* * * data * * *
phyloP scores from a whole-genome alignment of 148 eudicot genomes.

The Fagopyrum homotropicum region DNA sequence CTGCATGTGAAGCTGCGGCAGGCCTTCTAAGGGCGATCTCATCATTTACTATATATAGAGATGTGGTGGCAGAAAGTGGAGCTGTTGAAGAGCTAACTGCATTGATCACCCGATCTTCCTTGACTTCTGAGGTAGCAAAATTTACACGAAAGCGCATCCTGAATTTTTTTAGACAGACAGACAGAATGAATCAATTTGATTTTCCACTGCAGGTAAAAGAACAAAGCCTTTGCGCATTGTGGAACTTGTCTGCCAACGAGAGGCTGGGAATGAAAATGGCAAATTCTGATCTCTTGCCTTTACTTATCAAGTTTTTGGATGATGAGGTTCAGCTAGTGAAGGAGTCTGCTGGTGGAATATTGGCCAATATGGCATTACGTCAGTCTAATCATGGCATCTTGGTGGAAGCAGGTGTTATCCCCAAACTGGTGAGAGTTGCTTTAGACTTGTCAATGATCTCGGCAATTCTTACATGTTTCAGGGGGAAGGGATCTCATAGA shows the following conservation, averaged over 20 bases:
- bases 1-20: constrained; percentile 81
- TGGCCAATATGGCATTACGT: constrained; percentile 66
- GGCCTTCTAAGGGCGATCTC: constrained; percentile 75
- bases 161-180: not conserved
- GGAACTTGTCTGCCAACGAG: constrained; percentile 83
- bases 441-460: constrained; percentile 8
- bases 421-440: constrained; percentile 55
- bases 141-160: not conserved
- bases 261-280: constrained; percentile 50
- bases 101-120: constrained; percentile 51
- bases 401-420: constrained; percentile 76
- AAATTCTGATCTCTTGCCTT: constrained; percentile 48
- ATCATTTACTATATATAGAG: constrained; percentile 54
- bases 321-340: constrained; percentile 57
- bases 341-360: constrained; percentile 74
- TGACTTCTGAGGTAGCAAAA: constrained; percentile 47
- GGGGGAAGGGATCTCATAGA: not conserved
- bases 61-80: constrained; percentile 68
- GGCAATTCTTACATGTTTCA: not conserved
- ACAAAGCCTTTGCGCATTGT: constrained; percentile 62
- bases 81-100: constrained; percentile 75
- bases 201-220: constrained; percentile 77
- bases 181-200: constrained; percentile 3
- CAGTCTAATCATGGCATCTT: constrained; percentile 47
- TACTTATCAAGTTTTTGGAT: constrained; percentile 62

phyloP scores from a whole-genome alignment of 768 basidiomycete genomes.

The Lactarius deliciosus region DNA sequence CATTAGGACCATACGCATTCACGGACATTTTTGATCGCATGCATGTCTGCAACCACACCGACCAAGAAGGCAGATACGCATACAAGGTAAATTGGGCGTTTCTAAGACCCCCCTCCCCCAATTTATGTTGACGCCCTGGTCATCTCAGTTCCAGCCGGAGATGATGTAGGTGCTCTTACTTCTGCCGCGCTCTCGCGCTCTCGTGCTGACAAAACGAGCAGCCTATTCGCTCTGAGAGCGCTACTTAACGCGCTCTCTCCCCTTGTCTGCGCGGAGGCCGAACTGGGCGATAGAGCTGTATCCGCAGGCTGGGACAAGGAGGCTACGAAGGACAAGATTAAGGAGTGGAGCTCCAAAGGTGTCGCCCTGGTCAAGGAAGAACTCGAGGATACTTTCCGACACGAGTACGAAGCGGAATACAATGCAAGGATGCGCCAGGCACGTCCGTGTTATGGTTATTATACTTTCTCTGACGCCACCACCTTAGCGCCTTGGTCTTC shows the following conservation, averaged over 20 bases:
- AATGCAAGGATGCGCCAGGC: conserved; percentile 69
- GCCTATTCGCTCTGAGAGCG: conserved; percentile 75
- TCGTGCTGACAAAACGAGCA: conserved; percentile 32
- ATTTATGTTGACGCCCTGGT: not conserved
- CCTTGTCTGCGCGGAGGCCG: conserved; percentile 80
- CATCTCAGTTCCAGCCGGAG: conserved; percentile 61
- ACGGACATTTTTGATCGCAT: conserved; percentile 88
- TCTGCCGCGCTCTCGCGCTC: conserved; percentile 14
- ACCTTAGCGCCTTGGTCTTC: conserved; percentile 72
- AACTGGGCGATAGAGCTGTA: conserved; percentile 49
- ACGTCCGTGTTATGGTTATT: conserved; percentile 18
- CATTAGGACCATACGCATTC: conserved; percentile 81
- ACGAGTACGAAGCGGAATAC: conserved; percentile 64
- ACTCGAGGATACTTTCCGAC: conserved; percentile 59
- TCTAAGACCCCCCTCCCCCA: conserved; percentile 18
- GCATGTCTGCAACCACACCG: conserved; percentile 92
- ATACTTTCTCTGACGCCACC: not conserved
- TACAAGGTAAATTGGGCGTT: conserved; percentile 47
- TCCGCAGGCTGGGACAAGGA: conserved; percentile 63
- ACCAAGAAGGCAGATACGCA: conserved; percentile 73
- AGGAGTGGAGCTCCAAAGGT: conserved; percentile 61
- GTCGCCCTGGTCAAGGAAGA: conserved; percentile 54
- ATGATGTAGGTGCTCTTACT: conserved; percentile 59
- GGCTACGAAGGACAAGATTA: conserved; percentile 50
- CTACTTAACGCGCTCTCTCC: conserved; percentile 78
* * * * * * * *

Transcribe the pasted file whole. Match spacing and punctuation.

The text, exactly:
phyloP scores from a whole-genome alignment of 148 eudicot genomes.

The Fagopyrum homotropicum region DNA sequence CTGCATGTGAAGCTGCGGCAGGCCTTCTAAGGGCGATCTCATCATTTACTATATATAGAGATGTGGTGGCAGAAAGTGGAGCTGTTGAAGAGCTAACTGCATTGATCACCCGATCTTCCTTGACTTCTGAGGTAGCAAAATTTACACGAAAGCGCATCCTGAATTTTTTTAGACAGACAGACAGAATGAATCAATTTGATTTTCCACTGCAGGTAAAAGAACAAAGCCTTTGCGCATTGTGGAACTTGTCTGCCAACGAGAGGCTGGGAATGAAAATGGCAAATTCTGATCTCTTGCCTTTACTTATCAAGTTTTTGGATGATGAGGTTCAGCTAGTGAAGGAGTCTGCTGGTGGAATATTGGCCAATATGGCATTACGTCAGTCTAATCATGGCATCTTGGTGGAAGCAGGTGTTATCCCCAAACTGGTGAGAGTTGCTTTAGACTTGTCAATGATCTCGGCAATTCTTACATGTTTCAGGGGGAAGGGATCTCATAGA shows the following conservation, averaged over 20 bases:
- bases 1-20: constrained; percentile 81
- TGGCCAATATGGCATTACGT: constrained; percentile 66
- GGCCTTCTAAGGGCGATCTC: constrained; percentile 75
- bases 161-180: not conserved
- GGAACTTGTCTGCCAACGAG: constrained; percentile 83
- bases 441-460: constrained; percentile 8
- bases 421-440: constrained; percentile 55
- bases 141-160: not conserved
- bases 261-280: constrained; percentile 50
- bases 101-120: constrained; percentile 51
- bases 401-420: constrained; percentile 76
- AAATTCTGATCTCTTGCCTT: constrained; percentile 48
- ATCATTTACTATATATAGAG: constrained; percentile 54
- bases 321-340: constrained; percentile 57
- bases 341-360: constrained; percentile 74
- TGACTTCTGAGGTAGCAAAA: constrained; percentile 47
- GGGGGAAGGGATCTCATAGA: not conserved
- bases 61-80: constrained; percentile 68
- GGCAATTCTTACATGTTTCA: not conserved
- ACAAAGCCTTTGCGCATTGT: constrained; percentile 62
- bases 81-100: constrained; percentile 75
- bases 201-220: constrained; percentile 77
- bases 181-200: constrained; percentile 3
- CAGTCTAATCATGGCATCTT: constrained; percentile 47
- TACTTATCAAGTTTTTGGAT: constrained; percentile 62

phyloP scores from a whole-genome alignment of 768 basidiomycete genomes.

The Lactarius deliciosus region DNA sequence CATTAGGACCATACGCATTCACGGACATTTTTGATCGCATGCATGTCTGCAACCACACCGACCAAGAAGGCAGATACGCATACAAGGTAAATTGGGCGTTTCTAAGACCCCCCTCCCCCAATTTATGTTGACGCCCTGGTCATCTCAGTTCCAGCCGGAGATGATGTAGGTGCTCTTACTTCTGCCGCGCTCTCGCGCTCTCGTGCTGACAAAACGAGCAGCCTATTCGCTCTGAGAGCGCTACTTAACGCGCTCTCTCCCCTTGTCTGCGCGGAGGCCGAACTGGGCGATAGAGCTGTATCCGCAGGCTGGGACAAGGAGGCTACGAAGGACAAGATTAAGGAGTGGAGCTCCAAAGGTGTCGCCCTGGTCAAGGAAGAACTCGAGGATACTTTCCGACACGAGTACGAAGCGGAATACAATGCAAGGATGCGCCAGGCACGTCCGTGTTATGGTTATTATACTTTCTCTGACGCCACCACCTTAGCGCCTTGGTCTTC shows the following conservation, averaged over 20 bases:
- AATGCAAGGATGCGCCAGGC: conserved; percentile 69
- GCCTATTCGCTCTGAGAGCG: conserved; percentile 75
- TCGTGCTGACAAAACGAGCA: conserved; percentile 32
- ATTTATGTTGACGCCCTGGT: not conserved
- CCTTGTCTGCGCGGAGGCCG: conserved; percentile 80
- CATCTCAGTTCCAGCCGGAG: conserved; percentile 61
- ACGGACATTTTTGATCGCAT: conserved; percentile 88
- TCTGCCGCGCTCTCGCGCTC: conserved; percentile 14
- ACCTTAGCGCCTTGGTCTTC: conserved; percentile 72
- AACTGGGCGATAGAGCTGTA: conserved; percentile 49
- ACGTCCGTGTTATGGTTATT: conserved; percentile 18
- CATTAGGACCATACGCATTC: conserved; percentile 81
- ACGAGTACGAAGCGGAATAC: conserved; percentile 64
- ACTCGAGGATACTTTCCGAC: conserved; percentile 59
- TCTAAGACCCCCCTCCCCCA: conserved; percentile 18
- GCATGTCTGCAACCACACCG: conserved; percentile 92
- ATACTTTCTCTGACGCCACC: not conserved
- TACAAGGTAAATTGGGCGTT: conserved; percentile 47
- TCCGCAGGCTGGGACAAGGA: conserved; percentile 63
- ACCAAGAAGGCAGATACGCA: conserved; percentile 73
- AGGAGTGGAGCTCCAAAGGT: conserved; percentile 61
- GTCGCCCTGGTCAAGGAAGA: conserved; percentile 54
- ATGATGTAGGTGCTCTTACT: conserved; percentile 59
- GGCTACGAAGGACAAGATTA: conserved; percentile 50
- CTACTTAACGCGCTCTCTCC: conserved; percentile 78